Midwest Studies in Philosophy 45:333-370 (2021)

Abstract
This article argues that an interlocutor’s deference and open-mindedness can indicate servility rather than virtuous humility. Section 1 evaluates an influential philosophical analysis of the virtue of humility and two psychological measures, all of which emphasize the contrast between humility and arrogance. Section 2 develops a philosophical analysis of servility, building on the limitations-owning view. It argues that servility is an unwillingness or inability to be attentive to and own one’s strengths, and a disposition to be overly attentive to and over-own one’s limitations. Section 3 sketches a picture of servility in political discourse, suggesting that we can expect servility to be positively correlated with deferring to others, open-mindedness, and belief-revision, and negatively correlated with anger. Section 4 sketches a picture of countering servility in political discourse through the virtues of pride and humility. By comparison with servility, we can expect virtuously proud and virtuously humble people to exhibit higher correlations with refusals to defer, to be open, to engage, and to revise beliefs. It points us toward psychological measures that aim to distinguish the virtue of humility from the vice of servility.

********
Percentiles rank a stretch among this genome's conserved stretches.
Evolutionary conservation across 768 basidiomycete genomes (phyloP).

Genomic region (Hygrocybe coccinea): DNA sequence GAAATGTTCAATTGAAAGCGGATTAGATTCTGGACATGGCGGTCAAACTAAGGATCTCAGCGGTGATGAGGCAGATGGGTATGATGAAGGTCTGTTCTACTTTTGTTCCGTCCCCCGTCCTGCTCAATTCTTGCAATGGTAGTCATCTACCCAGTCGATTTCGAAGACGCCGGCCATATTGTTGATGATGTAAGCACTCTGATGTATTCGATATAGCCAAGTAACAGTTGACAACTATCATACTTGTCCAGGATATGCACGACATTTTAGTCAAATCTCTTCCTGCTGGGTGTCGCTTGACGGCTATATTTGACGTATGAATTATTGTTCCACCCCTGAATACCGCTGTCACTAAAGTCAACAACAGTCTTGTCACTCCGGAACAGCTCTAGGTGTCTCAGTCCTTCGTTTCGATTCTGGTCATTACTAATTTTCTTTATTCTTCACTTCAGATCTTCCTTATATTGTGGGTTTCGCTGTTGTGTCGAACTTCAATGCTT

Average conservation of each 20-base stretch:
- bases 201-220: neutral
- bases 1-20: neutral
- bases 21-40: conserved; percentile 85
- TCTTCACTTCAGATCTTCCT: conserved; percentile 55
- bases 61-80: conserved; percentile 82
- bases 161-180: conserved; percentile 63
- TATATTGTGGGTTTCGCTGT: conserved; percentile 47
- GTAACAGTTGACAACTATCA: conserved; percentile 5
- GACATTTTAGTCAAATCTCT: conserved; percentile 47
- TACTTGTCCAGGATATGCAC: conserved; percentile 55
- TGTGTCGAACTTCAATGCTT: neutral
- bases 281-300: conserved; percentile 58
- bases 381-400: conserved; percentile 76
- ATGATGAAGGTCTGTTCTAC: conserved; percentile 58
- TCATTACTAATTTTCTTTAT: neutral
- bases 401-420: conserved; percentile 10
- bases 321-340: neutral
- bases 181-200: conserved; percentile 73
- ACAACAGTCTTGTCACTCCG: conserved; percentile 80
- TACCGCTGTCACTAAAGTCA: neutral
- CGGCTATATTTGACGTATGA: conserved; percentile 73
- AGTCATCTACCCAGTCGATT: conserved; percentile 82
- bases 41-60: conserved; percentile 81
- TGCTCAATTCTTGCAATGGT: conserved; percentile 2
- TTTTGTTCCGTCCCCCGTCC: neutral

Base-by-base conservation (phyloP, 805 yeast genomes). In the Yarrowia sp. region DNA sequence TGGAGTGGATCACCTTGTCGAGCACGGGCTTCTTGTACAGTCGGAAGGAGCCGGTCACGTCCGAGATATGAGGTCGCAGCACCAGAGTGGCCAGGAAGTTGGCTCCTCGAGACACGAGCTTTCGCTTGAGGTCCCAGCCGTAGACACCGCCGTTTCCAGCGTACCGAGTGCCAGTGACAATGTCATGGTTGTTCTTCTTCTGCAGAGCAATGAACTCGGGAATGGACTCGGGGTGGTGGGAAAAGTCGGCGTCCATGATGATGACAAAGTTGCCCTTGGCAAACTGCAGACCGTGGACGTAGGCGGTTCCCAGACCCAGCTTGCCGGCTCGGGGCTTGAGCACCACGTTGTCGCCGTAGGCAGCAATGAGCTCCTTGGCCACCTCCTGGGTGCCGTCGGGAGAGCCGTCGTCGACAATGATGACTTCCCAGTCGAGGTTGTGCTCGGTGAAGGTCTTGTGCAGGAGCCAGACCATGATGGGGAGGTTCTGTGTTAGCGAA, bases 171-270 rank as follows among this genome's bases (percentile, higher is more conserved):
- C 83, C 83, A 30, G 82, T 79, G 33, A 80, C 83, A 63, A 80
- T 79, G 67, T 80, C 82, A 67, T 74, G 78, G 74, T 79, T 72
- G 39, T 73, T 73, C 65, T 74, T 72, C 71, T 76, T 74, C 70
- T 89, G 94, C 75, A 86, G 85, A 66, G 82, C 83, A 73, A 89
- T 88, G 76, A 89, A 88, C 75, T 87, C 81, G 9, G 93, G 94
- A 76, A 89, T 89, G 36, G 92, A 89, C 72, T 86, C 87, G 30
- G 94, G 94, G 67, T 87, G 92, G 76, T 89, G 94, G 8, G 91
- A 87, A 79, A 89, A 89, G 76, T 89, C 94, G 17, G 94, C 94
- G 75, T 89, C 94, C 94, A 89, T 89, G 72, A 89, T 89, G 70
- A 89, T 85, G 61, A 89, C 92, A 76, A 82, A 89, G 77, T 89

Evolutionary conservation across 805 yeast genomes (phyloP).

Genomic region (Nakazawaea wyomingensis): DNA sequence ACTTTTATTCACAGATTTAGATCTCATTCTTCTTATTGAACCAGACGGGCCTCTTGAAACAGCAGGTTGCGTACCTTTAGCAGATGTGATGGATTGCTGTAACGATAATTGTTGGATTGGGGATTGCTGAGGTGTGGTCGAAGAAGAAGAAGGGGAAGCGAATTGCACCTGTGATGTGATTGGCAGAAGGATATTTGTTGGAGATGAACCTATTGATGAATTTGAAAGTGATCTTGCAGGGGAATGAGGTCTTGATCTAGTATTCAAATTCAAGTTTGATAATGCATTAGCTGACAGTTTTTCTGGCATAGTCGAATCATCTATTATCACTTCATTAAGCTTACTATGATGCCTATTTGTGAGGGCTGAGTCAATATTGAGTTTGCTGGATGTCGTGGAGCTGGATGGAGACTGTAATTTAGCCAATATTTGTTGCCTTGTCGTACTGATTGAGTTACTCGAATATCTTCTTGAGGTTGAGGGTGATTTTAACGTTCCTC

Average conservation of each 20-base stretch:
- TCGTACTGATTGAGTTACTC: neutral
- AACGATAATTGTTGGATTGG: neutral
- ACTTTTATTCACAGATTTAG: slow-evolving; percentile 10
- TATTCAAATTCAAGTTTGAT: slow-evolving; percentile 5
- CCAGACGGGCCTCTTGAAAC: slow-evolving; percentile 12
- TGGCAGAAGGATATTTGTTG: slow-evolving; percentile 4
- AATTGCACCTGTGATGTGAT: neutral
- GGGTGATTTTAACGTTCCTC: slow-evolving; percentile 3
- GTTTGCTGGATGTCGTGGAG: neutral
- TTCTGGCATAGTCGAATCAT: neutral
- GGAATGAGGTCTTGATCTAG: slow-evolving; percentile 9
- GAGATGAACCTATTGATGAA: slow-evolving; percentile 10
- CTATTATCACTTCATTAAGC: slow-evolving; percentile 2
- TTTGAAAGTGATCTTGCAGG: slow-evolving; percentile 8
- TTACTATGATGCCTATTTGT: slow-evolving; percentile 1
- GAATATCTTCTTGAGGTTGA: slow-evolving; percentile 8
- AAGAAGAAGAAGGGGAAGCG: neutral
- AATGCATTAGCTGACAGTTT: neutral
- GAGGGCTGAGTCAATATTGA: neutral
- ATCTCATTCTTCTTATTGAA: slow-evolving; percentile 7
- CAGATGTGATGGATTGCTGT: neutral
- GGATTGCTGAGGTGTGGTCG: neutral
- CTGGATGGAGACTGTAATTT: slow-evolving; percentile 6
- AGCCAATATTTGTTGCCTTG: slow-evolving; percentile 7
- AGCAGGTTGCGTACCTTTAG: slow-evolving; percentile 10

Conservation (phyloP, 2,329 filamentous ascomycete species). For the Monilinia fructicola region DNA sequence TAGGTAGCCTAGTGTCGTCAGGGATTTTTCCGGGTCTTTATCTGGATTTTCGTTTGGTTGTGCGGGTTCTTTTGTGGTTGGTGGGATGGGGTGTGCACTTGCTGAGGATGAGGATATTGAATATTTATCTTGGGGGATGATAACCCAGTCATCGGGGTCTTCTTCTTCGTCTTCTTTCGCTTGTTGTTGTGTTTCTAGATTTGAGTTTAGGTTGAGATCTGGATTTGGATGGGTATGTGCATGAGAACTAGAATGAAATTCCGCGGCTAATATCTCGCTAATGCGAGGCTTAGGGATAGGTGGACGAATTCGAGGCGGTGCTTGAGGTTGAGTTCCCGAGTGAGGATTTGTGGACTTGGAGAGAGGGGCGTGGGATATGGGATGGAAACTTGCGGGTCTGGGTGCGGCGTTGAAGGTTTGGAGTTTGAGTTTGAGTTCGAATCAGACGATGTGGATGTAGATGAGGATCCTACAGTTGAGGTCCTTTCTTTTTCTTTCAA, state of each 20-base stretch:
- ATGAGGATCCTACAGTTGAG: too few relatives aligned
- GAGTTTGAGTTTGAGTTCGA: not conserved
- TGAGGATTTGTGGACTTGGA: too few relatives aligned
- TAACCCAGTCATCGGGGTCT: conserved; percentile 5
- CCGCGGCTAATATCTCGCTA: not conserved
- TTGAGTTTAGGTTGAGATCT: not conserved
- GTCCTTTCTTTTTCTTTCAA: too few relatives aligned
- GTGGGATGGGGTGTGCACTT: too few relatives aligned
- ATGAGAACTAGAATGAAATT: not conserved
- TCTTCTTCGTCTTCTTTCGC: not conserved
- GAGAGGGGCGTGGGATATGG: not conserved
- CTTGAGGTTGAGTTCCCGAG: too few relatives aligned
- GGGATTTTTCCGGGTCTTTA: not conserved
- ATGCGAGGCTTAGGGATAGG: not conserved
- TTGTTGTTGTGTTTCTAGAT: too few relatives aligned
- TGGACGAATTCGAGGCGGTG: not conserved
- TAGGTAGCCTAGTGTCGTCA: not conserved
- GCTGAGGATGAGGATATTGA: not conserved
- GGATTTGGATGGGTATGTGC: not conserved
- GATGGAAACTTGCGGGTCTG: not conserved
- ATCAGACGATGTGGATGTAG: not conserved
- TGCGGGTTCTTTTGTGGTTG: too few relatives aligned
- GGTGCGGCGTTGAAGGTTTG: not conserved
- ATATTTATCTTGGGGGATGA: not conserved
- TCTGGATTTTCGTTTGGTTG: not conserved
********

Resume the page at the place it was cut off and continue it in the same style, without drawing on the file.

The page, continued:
Keywords Analytic Philosophy  Contemporary Philosophy
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DOI 10.5840/msp20216182
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